As the Greek islands continue to receive around 2,000 migrants and refugees every day, despite treacherous winter sea conditions, many other European countries are trying to prevent their onward movement. Greece is increasingly isolated and under pressure.
Last week, the European Commission discussed the findings of an evaluation reporton Greece that found serious deficiencies in its management of Europe’s external borders and rekindled a debate about whether Greece should be suspended from Europe’s passport-free Schengen zone.
If after three months “serious deficiencies persist”, Greece could face suspension from Schengen for up to two years. Not only would such a scenario have disastrous implications for Greece’s already fragile national economy – with potential impacts on tourism and the movement of goods through the Balkans – but it would also create an unprecedented humanitarian crisis as hundreds of thousands of refugees and migrants would be stuck here for an indefinite period.
The possibility of suspension has been vehemently denied by the EU commissioner for migration and home affairs, but last week the UN’s refugee agency, UNHCR, asked its humanitarian partners in Athens to start working on a contingency plan for up to 200,000 people being stranded in the country in the coming months.
Greece does not share borders with any other Schengen member state, putting it in a particularly vulnerable position as it can be sealed externally through unilateral actions. In fact, the border between Greece and the former Yugoslav Republic of Macedonia (FYRoM), which is the main gateway to the Western Balkan migration route, has been closed to all nationalities besides Syrians, Iraqis and Afghans since November, and in recent weeks it has been sealed entirely for days at a time, leaving thousands of migrants and asylum seekers to sleep outside in freezing temperatures.
FYRoM’s border restrictions, which include a new fence, are a reaction to similar restrictions imposed by European countries further north. They have contributed to a sense of urgency among refugees to reach their final destination before Europe (or Greece) is completely sealed off, and may explain the continued high numbers of arrivals to the Greek islands, even during mid-winter.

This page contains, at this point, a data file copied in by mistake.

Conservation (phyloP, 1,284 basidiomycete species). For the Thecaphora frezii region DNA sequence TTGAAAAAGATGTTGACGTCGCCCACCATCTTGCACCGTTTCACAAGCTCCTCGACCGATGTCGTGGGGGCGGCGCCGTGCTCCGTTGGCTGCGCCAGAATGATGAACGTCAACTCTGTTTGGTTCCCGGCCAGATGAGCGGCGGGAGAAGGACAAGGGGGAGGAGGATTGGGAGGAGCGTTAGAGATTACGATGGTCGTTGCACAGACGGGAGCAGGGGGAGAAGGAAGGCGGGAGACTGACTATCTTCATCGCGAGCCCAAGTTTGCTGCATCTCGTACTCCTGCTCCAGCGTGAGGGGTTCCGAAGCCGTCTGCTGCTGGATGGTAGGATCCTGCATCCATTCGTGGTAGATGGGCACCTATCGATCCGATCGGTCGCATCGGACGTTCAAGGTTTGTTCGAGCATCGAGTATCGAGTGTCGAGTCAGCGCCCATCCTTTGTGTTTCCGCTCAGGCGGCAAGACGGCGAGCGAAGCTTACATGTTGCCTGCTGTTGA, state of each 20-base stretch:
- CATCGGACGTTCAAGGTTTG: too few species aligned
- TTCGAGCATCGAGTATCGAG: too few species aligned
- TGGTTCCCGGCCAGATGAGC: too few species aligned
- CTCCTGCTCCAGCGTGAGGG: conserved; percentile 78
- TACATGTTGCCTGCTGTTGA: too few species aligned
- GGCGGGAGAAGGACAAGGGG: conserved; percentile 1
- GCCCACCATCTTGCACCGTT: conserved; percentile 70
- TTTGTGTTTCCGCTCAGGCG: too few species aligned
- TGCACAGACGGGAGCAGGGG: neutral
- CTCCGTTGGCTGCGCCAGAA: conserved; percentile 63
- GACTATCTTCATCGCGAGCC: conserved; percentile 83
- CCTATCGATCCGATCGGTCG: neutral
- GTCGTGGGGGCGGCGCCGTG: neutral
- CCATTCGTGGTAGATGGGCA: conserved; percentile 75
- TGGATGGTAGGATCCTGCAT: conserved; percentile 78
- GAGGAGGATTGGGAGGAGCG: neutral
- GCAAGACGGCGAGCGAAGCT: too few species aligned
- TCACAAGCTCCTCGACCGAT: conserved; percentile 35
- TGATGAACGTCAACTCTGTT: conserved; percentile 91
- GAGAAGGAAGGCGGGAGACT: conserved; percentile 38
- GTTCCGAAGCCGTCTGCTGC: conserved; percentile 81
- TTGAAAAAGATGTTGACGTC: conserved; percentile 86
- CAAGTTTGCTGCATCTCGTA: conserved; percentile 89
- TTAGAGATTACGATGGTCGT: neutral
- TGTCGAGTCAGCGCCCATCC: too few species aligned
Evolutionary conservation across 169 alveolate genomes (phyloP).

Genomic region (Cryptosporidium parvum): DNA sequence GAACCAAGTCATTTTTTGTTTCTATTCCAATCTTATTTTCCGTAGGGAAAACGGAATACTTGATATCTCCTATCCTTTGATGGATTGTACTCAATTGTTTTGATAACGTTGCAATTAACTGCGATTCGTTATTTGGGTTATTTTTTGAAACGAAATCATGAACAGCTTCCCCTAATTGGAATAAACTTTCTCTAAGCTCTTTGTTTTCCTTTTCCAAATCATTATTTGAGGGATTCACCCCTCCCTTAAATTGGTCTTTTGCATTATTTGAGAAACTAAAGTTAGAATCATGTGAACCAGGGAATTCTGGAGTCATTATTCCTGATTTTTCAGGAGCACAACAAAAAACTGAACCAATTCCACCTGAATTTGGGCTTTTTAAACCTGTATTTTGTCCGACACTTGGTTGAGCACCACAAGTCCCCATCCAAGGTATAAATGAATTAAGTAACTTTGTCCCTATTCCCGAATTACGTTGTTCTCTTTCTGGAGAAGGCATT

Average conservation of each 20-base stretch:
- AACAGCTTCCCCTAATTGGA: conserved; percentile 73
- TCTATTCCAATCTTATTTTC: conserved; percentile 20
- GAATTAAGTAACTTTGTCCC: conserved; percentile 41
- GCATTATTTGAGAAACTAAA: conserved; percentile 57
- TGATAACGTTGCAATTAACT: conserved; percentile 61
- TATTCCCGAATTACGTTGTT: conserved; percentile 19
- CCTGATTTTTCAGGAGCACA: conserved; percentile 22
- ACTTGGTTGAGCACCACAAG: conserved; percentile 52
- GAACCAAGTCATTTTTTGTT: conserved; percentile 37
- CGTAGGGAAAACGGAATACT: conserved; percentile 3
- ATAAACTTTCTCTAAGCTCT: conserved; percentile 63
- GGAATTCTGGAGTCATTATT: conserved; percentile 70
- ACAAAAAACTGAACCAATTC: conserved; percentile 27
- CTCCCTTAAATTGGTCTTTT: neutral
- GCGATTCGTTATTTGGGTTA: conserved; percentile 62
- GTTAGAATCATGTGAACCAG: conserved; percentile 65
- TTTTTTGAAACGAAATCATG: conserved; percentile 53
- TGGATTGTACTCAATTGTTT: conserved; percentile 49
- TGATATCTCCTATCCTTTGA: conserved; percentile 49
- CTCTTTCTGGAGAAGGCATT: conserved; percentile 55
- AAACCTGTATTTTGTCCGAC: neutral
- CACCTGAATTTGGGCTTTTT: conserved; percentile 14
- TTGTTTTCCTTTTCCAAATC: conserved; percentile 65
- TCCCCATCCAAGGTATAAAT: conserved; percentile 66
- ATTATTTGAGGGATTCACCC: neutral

Austria’s minister of the interior recently suggested that Greece could do more to protect its sea border with Turkey by making use of its navy. “It’s a myth that the Greek-Turkish border cannot be protected,” Johanna Mikl-Leitner said. But using the navy to patrol and prevent migrant boats from landing on the islands would be equivalent to treating refugees as invaders.
A spokesperson for Frontex, the EU’s border agency, pointed out that sea borders are almost impossible to fully control and that pushing boats back into Turkish seas would be illegal under the 1951 Refugee Convention’s principle of non-refoulement.
Greece has also come under fire for failing to scale up the use of ‘hotspots’ – an EU initiative to screen and fingerprint all migrants and refugees arriving in Greece and Italy. So far, only one in five hotspots is up and running on Lesvos – the island that receives 60 percent of new arrivals. The rest of the islands can only do basic fingerprinting as they lack the technology to do biometric registration despite the government requesting the necessary hardware from the EU six months ago.
The current pressure on Greece stems in part from the false assumption that the movement of refugees to Europe could be significantly slowed by channeling aid to Turkey to improve conditions for the 2.2 million Syrians estimated to be living there. The reality is that most Syrian refugees arrive in Greece after short Turkish stop-overs and there is little or no incentive for other nationalities to remain in Turkey.
Refugees will continue to rely on smugglers to reach Europe via Greece unless the EU comes up with a viable alternative for them. As Francois Crepeau, the UN Special Rapporteur on the human rights for migrants has said: “’Fighting the smugglers in isolation is useless; the irregular migration market is created by the barriers to mobility.”
Residents of the Greek islands have demonstrated remarkable resilience in the face of a relentless flow of migrant boats coming on top of the economic crisis. They have had to watch helplessly as the Aegean has brought dead bodies to their shores almost daily.
The lack of a coherent EU policy has created a humanitarian crisis for those seeking sanctuary and for those responding on the frontlines. It has allowed individual European politicians to develop extreme positions on migration, creating an environment that threatens to close the door on refugees in need of protection.
Writing about the crisis recently, Maria Stavropoulou, director of the Greek Asylum Service, concluded that “the EU’s member states must start to perceive Europe as a single asylum space with a common European asylum status and work towards these goals.
“Until then the dominant attitude will continue to be ‘not in my back yard’, forcing states and refugees alike to adopt irregular practices,” she said.
Europe urgently needs to have a credible policy on the large-scale resettlement of refugees, and member states must start accepting asylum applications at their consulates in countries of first arrival like Jordan and Lebanon. For the ‘survival migrants’, whose main reason for mobility is the search for employment and decent living conditions, a separate visa system needs to be established. For both groups, we have to be mindful of the triggers that cause people to move: wars and poverty resulting from social inequality and climate change, for which Europe bears some responsibility.